How many times have you been disappointed or even angry or hurt because whatever you were doing did not come out the way you expected it to? It could be as banal as your new haircut or as important as your primary relationship. It could be the fault of having expectations about what you are attempting that are built on faulty assumptions or that other things, unpredictable things, happen instead of what you wanted to happen. In any case, it seems that over-investing in certain outcomes may have a negative impact on your well-being.

What is an expectation? It is an assumption or presumption that something will or should be or happen in the future. If you take the hype around New Year’s Eve as an example, you might presume that it is (or should be) a night of glamour and parties. If you are not experiencing it that way, your expectations would not be met and you might be disappointed. If your life is not living up to your expectations on a regular basis, it is possible that you’re experiencing this sort of disappointment frequently. Your expectations may be based on comparisons with an idealised version of reality, as in the version that popular culture and marketing has devised for New Year’s Eve. I wrote about this kind of comparison in a previous blog (Love What You Have).

When thinking about this topic, I found myself wondering if all expectations are bad or if expectations are always bad. Don’t our expectations (or our parents’) to do well in school help us do well? Maybe. But what happens when we don’t do well or we don’t do as expected? This can give rise to shame (even when we have done our best), embarrassment, a loss of confidence, feelings of disappointing ourselves and others (ex. our parents) and other negative feelings. Is there any other way to raise your game without the possibility of a major crash if it doesn’t go your way?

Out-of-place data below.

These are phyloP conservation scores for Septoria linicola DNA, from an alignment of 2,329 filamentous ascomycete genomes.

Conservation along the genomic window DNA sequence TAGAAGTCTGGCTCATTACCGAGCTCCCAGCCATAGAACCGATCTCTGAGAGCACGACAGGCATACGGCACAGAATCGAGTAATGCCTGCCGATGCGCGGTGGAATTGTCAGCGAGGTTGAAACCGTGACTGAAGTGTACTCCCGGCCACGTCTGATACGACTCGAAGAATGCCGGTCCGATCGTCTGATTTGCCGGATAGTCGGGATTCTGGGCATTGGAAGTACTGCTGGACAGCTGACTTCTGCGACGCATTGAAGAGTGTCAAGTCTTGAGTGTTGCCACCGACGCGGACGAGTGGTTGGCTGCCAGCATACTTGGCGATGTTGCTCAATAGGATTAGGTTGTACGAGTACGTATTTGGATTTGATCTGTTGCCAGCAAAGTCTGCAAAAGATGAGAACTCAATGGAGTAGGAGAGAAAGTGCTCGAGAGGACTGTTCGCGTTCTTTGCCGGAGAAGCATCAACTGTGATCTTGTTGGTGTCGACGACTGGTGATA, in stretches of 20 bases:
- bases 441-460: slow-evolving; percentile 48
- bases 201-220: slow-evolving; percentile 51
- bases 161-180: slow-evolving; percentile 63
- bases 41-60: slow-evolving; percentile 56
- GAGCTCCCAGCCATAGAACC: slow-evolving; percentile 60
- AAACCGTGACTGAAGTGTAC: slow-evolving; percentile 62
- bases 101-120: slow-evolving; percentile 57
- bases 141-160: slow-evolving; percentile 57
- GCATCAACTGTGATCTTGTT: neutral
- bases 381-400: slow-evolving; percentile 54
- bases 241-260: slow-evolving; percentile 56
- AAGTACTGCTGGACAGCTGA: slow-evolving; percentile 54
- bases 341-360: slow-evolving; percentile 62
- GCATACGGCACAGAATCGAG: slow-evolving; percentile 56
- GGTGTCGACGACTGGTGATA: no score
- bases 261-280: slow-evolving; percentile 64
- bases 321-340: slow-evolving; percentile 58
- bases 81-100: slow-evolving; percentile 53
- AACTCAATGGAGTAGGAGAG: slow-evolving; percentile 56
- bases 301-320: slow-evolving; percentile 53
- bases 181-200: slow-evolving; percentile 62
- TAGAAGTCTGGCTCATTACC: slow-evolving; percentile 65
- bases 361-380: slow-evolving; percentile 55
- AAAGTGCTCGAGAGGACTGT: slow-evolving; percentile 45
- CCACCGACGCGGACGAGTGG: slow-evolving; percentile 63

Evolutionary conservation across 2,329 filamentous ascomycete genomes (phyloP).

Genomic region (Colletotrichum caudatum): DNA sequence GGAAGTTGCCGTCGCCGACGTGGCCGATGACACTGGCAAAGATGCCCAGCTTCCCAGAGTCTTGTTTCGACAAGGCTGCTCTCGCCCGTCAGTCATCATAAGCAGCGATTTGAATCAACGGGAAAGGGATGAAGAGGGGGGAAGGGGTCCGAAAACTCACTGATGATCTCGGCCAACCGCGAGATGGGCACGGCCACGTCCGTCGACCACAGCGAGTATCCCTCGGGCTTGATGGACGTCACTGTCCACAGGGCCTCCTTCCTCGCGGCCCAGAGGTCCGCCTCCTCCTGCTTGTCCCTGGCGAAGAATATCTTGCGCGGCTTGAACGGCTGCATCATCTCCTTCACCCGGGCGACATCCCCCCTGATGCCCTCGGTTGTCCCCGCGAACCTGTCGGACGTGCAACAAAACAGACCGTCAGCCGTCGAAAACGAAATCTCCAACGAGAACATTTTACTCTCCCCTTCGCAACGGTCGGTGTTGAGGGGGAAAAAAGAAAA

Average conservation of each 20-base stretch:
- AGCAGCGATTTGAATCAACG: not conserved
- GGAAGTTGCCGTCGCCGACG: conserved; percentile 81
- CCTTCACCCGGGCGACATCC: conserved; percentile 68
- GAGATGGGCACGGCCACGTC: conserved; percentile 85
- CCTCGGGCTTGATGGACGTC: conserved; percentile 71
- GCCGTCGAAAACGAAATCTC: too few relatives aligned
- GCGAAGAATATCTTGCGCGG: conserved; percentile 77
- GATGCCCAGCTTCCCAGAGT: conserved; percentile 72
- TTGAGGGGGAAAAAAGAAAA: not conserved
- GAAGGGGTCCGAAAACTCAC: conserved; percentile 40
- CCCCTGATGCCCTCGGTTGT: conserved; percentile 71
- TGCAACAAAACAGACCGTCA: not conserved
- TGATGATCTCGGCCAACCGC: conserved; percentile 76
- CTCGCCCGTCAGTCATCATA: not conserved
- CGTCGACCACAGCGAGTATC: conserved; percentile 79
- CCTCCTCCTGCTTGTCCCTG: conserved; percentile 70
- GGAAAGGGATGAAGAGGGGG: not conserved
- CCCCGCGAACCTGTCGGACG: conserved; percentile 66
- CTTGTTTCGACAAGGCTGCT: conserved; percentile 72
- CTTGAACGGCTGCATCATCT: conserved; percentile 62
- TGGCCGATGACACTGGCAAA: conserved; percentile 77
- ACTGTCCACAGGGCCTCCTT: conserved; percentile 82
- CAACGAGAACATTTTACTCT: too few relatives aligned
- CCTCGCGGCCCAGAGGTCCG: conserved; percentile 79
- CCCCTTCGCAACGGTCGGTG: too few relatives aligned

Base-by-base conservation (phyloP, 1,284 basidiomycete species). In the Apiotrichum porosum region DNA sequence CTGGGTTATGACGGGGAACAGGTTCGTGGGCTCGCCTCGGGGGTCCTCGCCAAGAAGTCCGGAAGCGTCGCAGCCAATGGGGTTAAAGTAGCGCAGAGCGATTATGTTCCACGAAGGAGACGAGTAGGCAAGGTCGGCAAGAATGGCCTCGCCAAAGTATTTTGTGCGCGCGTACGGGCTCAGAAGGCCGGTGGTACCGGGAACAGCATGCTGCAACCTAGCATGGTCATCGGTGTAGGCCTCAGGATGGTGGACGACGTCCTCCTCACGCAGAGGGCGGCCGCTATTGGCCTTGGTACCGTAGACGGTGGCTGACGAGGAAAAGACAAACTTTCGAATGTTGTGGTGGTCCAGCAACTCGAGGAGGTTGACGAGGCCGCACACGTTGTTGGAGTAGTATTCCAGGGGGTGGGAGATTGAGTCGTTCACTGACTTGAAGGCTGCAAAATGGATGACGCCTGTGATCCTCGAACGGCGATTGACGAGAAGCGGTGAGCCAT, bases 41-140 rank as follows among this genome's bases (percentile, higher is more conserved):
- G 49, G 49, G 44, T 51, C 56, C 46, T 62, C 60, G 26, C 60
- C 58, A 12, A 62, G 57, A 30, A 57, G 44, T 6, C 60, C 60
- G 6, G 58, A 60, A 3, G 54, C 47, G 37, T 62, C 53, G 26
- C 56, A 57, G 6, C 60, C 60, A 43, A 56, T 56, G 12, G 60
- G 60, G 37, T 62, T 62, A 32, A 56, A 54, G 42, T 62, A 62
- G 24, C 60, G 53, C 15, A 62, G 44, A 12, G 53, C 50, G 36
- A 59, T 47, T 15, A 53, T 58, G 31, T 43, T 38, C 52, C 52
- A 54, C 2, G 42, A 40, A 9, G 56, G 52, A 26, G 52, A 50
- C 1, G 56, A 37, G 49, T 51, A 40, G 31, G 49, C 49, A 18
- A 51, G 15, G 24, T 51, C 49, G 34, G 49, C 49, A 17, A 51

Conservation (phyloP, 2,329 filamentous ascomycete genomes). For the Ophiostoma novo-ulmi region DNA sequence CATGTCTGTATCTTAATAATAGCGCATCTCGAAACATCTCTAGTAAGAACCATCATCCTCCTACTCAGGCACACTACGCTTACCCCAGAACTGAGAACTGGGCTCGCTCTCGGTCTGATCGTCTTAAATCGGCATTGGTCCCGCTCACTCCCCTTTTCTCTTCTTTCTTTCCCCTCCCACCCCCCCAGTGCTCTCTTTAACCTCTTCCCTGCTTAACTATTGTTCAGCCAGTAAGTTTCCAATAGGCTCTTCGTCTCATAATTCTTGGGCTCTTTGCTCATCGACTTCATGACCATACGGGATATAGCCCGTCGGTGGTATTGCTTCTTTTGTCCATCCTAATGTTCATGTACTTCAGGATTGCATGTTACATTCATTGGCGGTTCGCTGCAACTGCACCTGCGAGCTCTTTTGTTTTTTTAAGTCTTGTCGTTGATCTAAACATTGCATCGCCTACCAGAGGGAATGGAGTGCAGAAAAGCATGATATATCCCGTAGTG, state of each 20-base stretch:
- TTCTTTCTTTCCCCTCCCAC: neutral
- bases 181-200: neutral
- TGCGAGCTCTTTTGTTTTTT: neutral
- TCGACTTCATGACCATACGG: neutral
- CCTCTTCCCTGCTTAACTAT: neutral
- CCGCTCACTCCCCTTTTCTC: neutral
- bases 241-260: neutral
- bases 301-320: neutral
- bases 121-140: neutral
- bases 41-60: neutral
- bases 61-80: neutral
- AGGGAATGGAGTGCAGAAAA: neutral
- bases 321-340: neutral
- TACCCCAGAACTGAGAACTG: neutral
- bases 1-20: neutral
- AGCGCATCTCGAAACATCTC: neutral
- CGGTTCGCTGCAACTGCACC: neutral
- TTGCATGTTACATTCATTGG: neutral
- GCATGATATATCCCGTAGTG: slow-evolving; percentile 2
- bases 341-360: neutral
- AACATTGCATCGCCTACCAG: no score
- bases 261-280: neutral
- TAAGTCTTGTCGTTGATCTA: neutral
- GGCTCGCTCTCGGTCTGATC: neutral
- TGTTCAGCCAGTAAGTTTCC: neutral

Consider hope. Hope is defined as a wish that something that is wanted can be had or a wish for a particular event that one considers possible to happen. The difference seems to turn on the level of confidence; hope contains an optimistic feeling without a sense of assurance, while expectation confers a sense of confident belief. Thus, it might be that the leaking out of a little of the swagger and assurance of Expectation’s balloon so it more resembles Hope, makes the experience of being disappointed when the desired event doesn’t occur less devastating.

So, the next time you are expecting something to happen in some particular way, consider what would happen if you deflate it down to hoping? Let me know what happens for you!